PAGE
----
The designation, which will be in place for 18 months, could protect as many as 150,000 Haitians living temporarily in the United States.


By Eileen Sullivan

The Biden administration on Saturday extended special protections to Haitians living temporarily in the United States after being displaced by a devastating 2010 earthquake, reversing efforts by the previous administration to force them to leave the country.

The decision, announced by the secretary of the Department of Homeland Security, Alejandro N. Mayorkas, makes good on President Biden’s campaign promise to restore a program that shields thousands of Haitian migrants from the threat of deportation under the restrictive policies put in place under President Donald J. Trump.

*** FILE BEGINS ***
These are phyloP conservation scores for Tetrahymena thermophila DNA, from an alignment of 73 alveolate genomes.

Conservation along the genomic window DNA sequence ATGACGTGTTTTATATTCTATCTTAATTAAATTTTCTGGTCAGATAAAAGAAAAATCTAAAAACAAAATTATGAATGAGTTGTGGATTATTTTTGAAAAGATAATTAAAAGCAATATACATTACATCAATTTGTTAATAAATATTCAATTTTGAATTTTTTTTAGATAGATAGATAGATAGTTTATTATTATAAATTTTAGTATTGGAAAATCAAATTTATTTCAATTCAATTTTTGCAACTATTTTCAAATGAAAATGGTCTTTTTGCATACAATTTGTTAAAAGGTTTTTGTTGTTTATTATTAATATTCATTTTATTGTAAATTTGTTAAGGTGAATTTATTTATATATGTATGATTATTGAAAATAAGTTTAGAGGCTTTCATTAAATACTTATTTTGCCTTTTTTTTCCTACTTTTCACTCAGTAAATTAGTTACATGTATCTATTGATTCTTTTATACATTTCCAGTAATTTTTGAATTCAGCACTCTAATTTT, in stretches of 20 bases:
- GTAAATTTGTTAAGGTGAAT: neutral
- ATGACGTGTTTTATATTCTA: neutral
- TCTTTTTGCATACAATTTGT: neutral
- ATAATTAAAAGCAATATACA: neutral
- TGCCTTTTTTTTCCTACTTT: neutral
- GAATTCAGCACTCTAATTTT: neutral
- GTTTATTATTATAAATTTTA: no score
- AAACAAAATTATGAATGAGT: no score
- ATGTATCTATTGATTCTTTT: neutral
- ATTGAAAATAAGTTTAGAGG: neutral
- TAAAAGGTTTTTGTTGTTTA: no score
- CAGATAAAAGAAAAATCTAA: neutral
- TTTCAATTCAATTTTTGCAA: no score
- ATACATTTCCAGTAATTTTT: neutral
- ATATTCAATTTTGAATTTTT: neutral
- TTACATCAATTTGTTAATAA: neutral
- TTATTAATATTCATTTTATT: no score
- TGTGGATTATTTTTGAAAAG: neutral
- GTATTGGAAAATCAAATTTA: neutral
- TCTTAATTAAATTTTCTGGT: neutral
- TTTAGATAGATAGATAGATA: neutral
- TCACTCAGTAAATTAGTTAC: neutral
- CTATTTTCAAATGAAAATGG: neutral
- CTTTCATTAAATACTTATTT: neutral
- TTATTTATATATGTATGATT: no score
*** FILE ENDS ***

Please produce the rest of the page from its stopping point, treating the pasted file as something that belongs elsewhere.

Mr. Mayorkas said the new 18-month designation, known as temporary protected status, would apply to Haitians already living in the United States as of Friday.

“Haiti is currently experiencing serious security concerns, social unrest, an increase in human rights abuses, crippling poverty, and lack of basic resources, which are exacerbated by the Covid-19 pandemic,” Mr. Mayorkas said in a statement on Saturday.

The protections, created in a 1990 law, allow foreigners who have had to flee their homes because of natural disasters and conflict to work and live in the United States. Haiti is one of 11 countries that are beneficiaries of the program, according to U.S. Citizenship and Immigration Services. The Obama administration granted the temporary protected status to Haitians living in the United States illegally after the 7.0-magnitude earthquake in January 2010.

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